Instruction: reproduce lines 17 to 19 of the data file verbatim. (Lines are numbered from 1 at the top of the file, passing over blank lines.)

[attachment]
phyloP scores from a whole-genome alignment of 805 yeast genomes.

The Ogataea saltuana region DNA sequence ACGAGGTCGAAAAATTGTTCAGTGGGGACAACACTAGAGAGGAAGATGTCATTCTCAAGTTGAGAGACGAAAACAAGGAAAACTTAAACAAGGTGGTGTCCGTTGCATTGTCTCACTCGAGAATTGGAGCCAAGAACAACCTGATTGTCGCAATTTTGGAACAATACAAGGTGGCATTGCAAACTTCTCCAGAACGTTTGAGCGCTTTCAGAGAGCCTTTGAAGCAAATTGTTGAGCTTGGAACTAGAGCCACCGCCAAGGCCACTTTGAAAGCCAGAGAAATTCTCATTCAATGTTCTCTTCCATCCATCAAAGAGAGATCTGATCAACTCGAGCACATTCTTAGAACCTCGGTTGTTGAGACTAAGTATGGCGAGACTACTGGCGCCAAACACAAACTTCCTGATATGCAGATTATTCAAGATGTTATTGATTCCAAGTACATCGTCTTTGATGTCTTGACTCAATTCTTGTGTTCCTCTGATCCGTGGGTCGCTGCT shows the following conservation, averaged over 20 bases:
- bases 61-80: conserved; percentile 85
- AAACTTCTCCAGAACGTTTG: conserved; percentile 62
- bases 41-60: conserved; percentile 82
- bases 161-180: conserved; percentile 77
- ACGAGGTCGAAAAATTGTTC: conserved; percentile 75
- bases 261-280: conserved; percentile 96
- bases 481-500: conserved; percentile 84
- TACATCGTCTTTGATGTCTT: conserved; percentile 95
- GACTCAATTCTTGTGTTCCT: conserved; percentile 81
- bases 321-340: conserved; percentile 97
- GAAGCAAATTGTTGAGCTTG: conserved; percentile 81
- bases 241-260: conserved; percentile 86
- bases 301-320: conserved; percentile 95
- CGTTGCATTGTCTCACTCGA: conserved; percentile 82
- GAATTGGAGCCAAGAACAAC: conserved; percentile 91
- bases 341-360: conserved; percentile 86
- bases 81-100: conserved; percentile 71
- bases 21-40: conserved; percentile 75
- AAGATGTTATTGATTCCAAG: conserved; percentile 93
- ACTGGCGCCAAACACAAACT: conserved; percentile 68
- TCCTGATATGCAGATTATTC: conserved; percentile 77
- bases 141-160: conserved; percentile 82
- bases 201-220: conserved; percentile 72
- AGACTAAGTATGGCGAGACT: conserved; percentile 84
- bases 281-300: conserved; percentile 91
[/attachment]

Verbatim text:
- GAATTGGAGCCAAGAACAAC: conserved; percentile 91
- bases 341-360: conserved; percentile 86
- bases 81-100: conserved; percentile 71